Main Article Content


Indonesia has a national interest in carrying out the constitutional mandate in terms of maintaining active involvement to affirm that independence is the right of all nations and colonialism is contrary to the arguments of humanity and justice. Therefore, through United Nations Security Council, Indonesia rejects all forms of colonialism, including issues between Israel and Palestine. This research focuses on Indonesia's foreign policy and its capacity as a Non-Permanent Member of the UN Security Council. The method used is a qualitative method with a literature study that is validated through an explicit confirmation process at the Ministry of Foreign Affairs, while the analytical framework used is a comparative foreign policy perspective to map the factors that influence the process of making Indonesian foreign policy in different terms of office, that is president Susilo Bambang Yudhoyono 2007-2008 and Joko Widodo 2019-2020. The findings of this study indicate that consideration of enacting Indonesia's foreign policy on Palestine is a sustainable policy with the roots of the constitutional mandate and Indonesia's commitments in the past, that’s why almost no major changes can be found even though they have gone through the presidential transition process. Palestine also can be has a vital position for Indonesia considering that Palestine is the only conflicting country that has always existed in a formal discussion of Indonesian state documents. The difference can be found in how each reign reacts to external factors such as the invasion or blockade that Israel has done.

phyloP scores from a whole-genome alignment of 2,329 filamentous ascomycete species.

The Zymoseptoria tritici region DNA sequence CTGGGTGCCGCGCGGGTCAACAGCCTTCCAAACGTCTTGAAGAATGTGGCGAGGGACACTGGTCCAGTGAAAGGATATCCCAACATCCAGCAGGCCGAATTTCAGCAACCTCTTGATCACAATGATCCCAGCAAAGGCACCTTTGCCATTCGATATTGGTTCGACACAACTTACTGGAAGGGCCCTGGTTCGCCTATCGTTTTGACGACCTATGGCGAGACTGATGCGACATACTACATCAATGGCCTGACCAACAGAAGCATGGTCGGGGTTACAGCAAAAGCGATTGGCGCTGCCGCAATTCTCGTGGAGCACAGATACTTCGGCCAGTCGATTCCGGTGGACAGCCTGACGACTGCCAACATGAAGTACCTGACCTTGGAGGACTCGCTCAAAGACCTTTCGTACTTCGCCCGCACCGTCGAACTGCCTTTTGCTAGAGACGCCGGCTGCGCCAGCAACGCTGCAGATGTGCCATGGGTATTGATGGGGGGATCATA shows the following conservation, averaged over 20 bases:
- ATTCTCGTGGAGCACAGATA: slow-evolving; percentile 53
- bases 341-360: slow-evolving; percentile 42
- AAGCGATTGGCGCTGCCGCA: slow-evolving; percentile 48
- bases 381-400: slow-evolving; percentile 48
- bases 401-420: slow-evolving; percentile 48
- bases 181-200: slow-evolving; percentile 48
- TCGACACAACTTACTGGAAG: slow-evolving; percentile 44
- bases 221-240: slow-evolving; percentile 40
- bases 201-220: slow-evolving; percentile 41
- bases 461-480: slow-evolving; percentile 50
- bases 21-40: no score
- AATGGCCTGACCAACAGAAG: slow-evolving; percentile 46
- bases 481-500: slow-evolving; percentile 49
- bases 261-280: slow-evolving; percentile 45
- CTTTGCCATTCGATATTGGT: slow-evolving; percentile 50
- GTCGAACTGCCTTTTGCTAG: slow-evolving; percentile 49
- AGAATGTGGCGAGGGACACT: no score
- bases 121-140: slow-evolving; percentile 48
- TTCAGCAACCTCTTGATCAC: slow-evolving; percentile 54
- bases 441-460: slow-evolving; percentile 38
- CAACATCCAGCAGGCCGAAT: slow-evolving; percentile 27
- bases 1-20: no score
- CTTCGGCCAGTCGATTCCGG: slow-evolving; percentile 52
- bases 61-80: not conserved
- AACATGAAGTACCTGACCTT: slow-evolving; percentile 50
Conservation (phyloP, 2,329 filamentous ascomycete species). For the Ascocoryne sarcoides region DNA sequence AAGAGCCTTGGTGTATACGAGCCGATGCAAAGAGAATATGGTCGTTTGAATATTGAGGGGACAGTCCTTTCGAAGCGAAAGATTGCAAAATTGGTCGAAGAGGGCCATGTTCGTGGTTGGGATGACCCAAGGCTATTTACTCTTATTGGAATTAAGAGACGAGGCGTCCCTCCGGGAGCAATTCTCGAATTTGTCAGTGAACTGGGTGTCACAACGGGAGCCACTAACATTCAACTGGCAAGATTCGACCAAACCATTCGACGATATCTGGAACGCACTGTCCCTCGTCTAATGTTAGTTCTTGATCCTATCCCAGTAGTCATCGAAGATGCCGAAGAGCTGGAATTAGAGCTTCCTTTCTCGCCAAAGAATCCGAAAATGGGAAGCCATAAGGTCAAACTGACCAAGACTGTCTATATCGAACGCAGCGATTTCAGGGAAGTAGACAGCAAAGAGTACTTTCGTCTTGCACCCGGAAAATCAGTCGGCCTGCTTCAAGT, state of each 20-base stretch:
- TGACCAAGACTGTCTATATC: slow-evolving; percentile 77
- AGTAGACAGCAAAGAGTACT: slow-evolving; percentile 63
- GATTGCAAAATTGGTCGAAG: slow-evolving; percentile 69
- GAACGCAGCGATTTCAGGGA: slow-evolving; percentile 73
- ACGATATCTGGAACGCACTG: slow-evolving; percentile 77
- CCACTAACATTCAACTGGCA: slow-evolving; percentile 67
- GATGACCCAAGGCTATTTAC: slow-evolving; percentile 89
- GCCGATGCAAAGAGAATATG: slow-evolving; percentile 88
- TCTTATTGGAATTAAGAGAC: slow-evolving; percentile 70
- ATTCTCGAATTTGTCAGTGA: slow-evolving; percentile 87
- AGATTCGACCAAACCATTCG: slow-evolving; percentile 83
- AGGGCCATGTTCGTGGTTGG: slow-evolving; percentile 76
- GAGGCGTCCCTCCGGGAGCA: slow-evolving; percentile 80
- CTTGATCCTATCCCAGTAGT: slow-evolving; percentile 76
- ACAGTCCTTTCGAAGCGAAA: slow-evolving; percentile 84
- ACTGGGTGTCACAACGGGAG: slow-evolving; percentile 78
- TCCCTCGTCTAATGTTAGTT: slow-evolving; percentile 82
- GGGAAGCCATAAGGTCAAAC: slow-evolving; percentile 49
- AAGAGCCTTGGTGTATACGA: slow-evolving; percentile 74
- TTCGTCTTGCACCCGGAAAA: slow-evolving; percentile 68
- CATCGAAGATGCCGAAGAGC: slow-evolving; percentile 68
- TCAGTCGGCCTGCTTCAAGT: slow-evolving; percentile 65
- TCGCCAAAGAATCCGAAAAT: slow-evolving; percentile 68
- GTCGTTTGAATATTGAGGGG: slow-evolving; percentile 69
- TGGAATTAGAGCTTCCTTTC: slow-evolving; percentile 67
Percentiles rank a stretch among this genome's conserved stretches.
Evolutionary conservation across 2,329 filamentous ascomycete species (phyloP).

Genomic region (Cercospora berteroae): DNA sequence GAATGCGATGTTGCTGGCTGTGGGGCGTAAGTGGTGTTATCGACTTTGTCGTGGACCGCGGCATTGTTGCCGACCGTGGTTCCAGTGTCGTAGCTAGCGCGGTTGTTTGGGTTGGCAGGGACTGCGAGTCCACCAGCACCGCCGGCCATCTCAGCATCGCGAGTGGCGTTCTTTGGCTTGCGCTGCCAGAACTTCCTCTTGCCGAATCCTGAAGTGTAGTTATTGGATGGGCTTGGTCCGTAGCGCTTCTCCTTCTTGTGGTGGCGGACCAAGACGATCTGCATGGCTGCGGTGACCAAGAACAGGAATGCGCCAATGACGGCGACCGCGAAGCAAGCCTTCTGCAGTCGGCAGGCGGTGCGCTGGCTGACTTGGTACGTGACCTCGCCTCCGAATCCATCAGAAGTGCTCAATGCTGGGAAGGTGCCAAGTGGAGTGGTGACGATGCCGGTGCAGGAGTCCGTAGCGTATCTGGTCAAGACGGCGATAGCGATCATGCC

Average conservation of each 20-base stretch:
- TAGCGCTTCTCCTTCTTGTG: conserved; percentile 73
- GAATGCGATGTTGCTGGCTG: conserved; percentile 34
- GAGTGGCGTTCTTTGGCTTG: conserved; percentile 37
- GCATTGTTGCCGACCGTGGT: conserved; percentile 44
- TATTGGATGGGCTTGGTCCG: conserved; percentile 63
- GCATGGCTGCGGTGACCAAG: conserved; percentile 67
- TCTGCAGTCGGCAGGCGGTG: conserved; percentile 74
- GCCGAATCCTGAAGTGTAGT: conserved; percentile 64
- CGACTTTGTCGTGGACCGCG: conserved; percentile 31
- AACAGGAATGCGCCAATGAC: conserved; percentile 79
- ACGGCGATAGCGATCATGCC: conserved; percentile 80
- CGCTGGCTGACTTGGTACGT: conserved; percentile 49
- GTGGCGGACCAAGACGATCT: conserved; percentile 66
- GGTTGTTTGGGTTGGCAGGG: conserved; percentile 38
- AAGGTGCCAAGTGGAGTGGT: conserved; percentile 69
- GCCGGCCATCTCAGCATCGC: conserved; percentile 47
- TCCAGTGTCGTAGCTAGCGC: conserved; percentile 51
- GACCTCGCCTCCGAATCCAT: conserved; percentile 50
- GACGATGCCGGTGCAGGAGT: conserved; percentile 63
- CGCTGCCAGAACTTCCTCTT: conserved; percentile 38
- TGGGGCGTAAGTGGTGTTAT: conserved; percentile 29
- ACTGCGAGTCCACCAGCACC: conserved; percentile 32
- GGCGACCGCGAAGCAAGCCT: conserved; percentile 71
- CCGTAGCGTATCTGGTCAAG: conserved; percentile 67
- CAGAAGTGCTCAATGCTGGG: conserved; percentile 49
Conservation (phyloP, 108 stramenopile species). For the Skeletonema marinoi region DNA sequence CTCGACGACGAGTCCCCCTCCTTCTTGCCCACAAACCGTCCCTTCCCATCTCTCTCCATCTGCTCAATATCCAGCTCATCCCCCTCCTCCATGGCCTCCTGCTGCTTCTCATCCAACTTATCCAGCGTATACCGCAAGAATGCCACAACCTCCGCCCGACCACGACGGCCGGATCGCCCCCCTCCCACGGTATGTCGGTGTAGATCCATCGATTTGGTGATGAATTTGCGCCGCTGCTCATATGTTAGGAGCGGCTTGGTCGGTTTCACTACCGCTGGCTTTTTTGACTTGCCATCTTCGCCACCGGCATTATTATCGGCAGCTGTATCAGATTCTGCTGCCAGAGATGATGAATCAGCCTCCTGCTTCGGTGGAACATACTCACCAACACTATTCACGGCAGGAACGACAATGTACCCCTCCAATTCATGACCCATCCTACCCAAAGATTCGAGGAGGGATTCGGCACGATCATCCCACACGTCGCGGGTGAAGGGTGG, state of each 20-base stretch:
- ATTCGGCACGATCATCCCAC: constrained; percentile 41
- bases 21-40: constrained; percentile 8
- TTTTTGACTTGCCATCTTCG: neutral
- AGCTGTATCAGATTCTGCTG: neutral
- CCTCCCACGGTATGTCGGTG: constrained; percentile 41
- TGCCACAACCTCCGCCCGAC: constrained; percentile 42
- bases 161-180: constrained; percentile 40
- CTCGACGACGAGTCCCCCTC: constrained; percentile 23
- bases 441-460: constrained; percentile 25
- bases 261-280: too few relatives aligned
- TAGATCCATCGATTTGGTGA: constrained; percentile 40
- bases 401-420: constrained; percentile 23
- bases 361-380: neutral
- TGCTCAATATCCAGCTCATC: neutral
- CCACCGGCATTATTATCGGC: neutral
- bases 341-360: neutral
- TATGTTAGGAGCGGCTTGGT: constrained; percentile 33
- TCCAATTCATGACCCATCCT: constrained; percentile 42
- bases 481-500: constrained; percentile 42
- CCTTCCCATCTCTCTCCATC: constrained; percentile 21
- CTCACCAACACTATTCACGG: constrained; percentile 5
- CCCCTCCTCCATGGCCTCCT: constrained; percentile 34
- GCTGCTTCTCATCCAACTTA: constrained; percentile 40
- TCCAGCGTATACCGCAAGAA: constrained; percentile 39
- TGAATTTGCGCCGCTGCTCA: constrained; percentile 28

Comparative Policy International Conflict Israel National Interes Palestina

Article Details

How to Cite
Lukman, M. Z. (2023). Indonesia’s Foreign Policy Post-Reform in the United Nations Security Council. Ilomata International Journal of Social Science, 4(2), 143-156.


  1. Alvian, R. A., Putri, G. C., & Ardhani, I. (2018). Haluan Baru Politik Luar Negeri Indonesia: Perbandingan Diplomasi ‘Middle Power’ Susilo Bambang Yudhoyono dan Joko Widodo. Jurnal Hubungan Internasional, 6(2).
  3. Blavoukos, S., & Bourantonis, D. (2014). Identifying parameters of foreign policy change: An eclectic approach. 49(4), 483–500.
  4. Cantir, C., & Kaarbo, J. (2016). Domestic Role Contestation, Foreign Policy, and International Relations (1st Edition). Routledge.